Expert Guidance to Ensure Business Agility & Top-notch Systems & Software
Make your software, systems, and software organization a source of sustainable competitive advantage in an era characterized by constant change. Cutter’s community of international experts provides a steady stream of alerts, updates, reports, and virtual events to keep your teams on the cutting edge of new developments in software engineering excellence, product management, and enterprise agility.
This Advisor describes what an organization needs to develop and implement the organizational skills and capabilities associated with big data.
In this Advisor, we discuss the social and emotional cognitive aspects of projects.
Sustainability means bringing new functionality to the market while keeping your underlying software assets healthy and nimble. To achieve such balance requires a form of data-driven design and decision making that balances commercial and technical considerations. In this Advisor, we review what is needed in terms of data, design, and decisions.
The IT skills shortage has been around long enough for some to have proposed solutions. Will these ideas work for Industry 4.0? In this Advisor, we explore some past approaches to the skills crisis and see if we can glean any lessons from them.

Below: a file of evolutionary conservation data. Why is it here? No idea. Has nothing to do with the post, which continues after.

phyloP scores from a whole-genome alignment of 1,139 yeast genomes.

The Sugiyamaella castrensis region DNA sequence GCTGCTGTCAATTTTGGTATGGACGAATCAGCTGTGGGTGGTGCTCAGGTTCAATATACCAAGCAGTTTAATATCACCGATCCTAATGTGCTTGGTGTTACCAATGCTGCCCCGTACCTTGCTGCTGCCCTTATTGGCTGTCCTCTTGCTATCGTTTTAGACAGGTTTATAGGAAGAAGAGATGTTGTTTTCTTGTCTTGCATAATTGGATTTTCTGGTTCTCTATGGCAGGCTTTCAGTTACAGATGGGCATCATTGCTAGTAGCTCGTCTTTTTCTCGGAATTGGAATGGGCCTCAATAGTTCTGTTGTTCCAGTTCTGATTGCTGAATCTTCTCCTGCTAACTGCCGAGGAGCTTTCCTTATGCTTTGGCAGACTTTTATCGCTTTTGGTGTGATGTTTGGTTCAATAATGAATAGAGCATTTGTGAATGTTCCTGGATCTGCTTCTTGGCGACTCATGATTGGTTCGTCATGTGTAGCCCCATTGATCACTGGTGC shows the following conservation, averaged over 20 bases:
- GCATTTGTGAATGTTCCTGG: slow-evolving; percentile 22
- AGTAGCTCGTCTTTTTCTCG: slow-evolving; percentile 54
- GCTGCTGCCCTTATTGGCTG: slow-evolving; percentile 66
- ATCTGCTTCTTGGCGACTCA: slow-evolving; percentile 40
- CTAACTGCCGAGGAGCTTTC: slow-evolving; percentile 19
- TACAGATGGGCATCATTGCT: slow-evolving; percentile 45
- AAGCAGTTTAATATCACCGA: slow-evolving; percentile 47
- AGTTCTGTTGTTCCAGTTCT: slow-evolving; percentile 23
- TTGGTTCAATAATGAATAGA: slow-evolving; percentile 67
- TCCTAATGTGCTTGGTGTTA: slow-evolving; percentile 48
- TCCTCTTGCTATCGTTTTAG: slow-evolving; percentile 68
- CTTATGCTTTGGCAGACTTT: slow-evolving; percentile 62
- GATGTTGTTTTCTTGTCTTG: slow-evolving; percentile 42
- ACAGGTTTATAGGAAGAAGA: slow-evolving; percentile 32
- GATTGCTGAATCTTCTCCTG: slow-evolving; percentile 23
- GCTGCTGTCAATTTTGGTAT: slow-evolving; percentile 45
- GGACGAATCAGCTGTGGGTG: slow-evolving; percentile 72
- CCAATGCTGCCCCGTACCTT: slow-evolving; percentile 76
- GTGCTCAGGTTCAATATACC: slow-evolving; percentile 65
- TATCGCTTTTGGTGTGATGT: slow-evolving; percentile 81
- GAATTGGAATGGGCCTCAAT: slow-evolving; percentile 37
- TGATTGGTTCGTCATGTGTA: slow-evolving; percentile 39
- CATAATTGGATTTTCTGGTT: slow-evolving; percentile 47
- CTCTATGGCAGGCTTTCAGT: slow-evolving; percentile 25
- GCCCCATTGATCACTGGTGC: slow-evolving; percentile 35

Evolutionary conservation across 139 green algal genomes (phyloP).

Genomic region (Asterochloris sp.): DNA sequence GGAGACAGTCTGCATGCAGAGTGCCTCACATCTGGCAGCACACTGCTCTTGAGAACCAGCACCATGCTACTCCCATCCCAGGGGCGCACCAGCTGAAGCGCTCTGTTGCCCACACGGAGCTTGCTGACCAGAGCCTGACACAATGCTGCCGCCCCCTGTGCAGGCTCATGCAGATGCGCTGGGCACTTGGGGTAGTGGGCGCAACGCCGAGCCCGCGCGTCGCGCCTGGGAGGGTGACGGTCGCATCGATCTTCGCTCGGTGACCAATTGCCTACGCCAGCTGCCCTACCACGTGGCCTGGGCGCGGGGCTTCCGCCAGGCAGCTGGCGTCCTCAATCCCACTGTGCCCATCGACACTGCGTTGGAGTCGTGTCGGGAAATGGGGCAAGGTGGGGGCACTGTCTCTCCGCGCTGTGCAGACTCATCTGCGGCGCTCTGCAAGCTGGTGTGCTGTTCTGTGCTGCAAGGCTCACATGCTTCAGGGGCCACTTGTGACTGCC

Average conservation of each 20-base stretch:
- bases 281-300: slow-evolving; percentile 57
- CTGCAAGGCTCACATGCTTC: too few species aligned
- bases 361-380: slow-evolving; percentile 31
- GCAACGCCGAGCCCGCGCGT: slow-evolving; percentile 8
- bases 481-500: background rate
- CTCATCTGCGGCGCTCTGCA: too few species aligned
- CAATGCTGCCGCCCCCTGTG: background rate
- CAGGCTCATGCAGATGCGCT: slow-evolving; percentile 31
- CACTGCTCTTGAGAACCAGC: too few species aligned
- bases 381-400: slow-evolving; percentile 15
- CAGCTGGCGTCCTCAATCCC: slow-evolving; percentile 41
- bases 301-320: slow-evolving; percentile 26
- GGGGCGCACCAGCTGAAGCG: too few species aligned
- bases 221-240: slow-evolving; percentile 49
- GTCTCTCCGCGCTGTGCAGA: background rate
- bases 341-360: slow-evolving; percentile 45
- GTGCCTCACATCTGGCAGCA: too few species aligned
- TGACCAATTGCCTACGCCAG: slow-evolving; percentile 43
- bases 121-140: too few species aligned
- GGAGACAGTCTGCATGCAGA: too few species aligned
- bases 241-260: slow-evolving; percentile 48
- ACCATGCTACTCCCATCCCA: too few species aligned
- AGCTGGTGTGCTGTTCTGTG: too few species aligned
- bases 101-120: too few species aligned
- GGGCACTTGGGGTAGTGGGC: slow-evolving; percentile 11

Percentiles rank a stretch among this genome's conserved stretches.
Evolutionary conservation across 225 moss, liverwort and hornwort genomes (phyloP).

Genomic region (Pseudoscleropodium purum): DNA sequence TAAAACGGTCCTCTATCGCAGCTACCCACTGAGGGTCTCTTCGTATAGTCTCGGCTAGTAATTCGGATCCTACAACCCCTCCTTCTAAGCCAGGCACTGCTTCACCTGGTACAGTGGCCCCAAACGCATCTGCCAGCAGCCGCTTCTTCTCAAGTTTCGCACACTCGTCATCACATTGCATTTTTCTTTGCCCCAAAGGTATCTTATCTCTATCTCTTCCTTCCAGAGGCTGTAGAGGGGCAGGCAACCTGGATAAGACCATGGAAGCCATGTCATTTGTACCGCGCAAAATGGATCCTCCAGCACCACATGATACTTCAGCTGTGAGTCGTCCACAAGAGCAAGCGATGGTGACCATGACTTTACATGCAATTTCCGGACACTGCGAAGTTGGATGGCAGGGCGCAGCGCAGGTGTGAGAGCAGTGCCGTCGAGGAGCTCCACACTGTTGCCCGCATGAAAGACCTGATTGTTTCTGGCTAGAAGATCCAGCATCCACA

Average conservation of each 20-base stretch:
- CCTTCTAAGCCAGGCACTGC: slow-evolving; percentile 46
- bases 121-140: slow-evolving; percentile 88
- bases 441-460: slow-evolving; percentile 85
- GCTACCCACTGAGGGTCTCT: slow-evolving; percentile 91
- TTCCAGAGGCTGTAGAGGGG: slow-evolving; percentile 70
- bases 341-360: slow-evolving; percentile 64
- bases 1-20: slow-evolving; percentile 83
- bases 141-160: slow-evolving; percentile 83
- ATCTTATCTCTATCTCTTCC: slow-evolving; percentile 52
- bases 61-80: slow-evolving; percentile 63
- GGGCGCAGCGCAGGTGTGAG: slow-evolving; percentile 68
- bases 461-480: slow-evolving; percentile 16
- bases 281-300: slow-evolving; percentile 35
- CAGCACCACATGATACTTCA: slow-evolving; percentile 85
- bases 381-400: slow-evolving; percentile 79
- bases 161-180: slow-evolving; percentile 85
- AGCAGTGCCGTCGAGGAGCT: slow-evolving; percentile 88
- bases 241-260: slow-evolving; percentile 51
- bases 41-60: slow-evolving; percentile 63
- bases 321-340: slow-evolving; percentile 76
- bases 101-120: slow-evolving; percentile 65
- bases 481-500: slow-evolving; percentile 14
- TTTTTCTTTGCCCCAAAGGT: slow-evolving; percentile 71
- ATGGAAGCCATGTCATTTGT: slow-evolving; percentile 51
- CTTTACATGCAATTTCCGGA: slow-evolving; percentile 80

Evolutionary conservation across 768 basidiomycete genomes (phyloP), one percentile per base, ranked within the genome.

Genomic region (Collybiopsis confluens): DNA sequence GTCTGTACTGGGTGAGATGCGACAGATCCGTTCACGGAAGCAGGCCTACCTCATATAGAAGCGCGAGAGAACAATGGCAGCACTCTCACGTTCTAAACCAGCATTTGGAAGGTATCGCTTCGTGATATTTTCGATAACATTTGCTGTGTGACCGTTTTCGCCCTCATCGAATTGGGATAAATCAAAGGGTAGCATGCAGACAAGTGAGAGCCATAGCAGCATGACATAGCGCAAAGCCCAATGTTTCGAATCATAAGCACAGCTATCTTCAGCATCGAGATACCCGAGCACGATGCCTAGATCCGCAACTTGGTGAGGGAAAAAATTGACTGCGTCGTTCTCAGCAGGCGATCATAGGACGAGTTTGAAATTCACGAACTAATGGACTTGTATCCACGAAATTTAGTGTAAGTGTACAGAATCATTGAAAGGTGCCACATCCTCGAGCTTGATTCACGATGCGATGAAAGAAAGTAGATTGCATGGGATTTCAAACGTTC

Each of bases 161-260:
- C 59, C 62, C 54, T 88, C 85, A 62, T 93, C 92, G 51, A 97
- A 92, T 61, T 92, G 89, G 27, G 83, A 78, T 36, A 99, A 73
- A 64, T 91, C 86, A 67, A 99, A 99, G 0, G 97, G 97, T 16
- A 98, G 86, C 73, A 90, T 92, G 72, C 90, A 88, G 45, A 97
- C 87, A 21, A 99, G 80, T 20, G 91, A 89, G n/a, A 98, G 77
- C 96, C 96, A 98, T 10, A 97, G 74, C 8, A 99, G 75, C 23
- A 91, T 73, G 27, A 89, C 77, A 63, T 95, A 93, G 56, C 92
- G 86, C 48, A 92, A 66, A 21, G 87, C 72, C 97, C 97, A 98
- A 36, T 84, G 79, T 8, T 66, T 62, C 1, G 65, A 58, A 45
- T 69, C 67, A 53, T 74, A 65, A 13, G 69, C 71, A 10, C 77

In Part IX of this Executive Update series on statistical project manangement, we return to the eight volatility metrics to see how we can assign them to project managers, object types, objects, phases, and other levels of analysis.
The right team is key to crafting software systems capable of supporting innovation. Software delivery talent, however, is extremely difficult to find for a multitude of reasons, which we explore in this Advisor.
As AI becomes more visible as a corporate strategic tool, organizations will have to incorporate issues surrounding AI as part of corporate strategy. Pavankumar Mulgund and Sam Marrazzo help us by providing a framework for developing an AI strategy. The authors discuss the “minimum viable model” approach to the development of the underlying AI/ML models, along with the platform on which these models run and the inevitable tradeoffs. They conclude their piece by examining some best practices for the successful implementation of AI initiatives.
The contributions in this issue of CBTJ will help us get up to speed with the current state of AI and to think about some of the issues raised when we look beyond systems that appear to work as intended. Our contributors span industry and academia, and their commentary provides a good way to gain an overview of the problem.